Commercial crude oil reserves in the United States fell more than analysts expected in the week ending October 9 after Hurricane Delta passed through the Gulf of Mexico, and oil ended stable on Thursday.
A barrel of Brent from the North Sea for delivery in December was at $ 43.16 in London, down 0.4%.
And in New York, a barrel of WTI for November lost 0.2% to $ 40.96.
On Wednesday the two benchmark contracts gained more than 2% helped by a weaker dollar that made crude cheaper for investors in other currencies.
The report on a reduction in stocks in the United States helped to reduce the price drop on Thursday morning, precipitated by the worsening of the second wave of covid-19 that threatens the revival of demand in Europe.
– Low reserves –
According to the weekly report published this Thursday – one day later than usual for Monday’s holiday – by the US Energy Information Agency (EIA), reserves fell 3.8 million barrels (mb) to 489.1 mb .
Analysts had expected a 2.1 mb cut. However, stocks are still 11% above the average of the last five years, in a context of weak demand due to the coronavirus pandemic that reduced energy consumption.
The fall in reserves last week is explained by a production drop of half a million barrels per day (mbd) to 10.5 mbd. Imports also fell from 5.7 mbd to 5.3 mbd.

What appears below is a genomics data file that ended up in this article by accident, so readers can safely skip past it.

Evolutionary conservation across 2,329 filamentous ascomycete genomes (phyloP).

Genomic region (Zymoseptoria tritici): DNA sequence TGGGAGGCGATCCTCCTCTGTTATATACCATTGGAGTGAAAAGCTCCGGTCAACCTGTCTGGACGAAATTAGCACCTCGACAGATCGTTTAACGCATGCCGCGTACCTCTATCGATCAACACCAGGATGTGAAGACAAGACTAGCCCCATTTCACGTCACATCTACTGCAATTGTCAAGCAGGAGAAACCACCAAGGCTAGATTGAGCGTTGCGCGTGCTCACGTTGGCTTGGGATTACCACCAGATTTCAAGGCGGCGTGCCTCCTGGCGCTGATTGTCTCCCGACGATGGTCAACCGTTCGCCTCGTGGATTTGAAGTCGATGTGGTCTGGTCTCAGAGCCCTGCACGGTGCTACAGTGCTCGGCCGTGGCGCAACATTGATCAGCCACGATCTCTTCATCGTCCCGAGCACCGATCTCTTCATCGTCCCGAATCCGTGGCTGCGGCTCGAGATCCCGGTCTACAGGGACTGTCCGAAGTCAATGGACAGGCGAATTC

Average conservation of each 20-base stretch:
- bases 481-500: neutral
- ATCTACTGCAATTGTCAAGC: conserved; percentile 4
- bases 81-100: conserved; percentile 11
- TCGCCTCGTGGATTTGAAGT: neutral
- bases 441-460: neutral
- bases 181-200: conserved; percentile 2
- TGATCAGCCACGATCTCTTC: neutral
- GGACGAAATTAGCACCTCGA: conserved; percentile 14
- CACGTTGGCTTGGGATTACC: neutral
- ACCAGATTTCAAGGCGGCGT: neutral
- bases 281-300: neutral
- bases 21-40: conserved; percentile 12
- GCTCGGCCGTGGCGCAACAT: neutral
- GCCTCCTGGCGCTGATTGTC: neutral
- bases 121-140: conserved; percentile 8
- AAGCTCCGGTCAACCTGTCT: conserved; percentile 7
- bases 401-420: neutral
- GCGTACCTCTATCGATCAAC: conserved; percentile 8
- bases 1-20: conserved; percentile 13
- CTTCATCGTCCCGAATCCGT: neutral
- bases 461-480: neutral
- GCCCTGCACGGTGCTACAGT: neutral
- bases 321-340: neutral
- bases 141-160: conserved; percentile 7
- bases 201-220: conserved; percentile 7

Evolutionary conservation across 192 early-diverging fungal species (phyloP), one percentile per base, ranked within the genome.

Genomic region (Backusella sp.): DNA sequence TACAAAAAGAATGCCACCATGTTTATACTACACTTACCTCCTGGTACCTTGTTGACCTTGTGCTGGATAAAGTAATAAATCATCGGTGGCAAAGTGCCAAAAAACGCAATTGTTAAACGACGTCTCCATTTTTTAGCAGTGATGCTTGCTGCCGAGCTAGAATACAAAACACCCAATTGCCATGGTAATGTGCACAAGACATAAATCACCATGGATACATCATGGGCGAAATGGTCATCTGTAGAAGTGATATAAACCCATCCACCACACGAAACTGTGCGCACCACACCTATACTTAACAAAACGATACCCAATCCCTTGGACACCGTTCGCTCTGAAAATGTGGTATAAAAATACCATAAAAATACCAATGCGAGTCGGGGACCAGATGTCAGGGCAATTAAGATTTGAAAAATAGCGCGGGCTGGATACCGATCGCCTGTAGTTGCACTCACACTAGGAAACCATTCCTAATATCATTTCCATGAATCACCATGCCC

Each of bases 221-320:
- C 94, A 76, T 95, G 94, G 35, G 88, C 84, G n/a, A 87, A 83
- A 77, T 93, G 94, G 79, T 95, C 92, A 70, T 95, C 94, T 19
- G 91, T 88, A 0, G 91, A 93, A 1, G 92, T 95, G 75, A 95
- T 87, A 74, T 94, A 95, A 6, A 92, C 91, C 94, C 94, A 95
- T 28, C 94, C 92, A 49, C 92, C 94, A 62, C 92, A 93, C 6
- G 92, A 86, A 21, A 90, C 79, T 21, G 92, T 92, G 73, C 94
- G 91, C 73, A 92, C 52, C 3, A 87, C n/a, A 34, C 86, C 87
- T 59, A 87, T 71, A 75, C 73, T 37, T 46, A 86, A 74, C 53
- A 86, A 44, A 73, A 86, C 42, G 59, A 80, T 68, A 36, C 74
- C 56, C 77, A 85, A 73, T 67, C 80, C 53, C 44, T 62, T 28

“A sharp drop in production and imports after Hurricane Delta last week pushed stocks,” explained Matt Smith of Commodities Research.
“The hurricane also hampered oil exports, while refinery activity fell,” he noted.
Exports fell 524 mbd, to settle at 2.1 mbd.
Due to the interruptions in the Gulf of Mexico due to Hurricane Delta, US refineries worked at 75.1% of their capacity against 77.1% the previous week.
Gasoline reserves fell by 225.1 mb, 1.6 mb below the previous record, as predicted by analysts.
Stocks of distilled products fell 7.2 mb, higher than expected by the market, which expected a decrease of 1.7 mb.
On the demand side, the consumption of oil products stood at 18.4 mbd in the last four weeks, an increase of half a million barrels per day over the record of the previous week, but also 12.6% below the same 2019 period.
In the Cushing, Oklahoma terminal, where the oil that serves as a reference to the WTI is stored, there was an increase in reserves from 2.9 mb to 59.4 mb.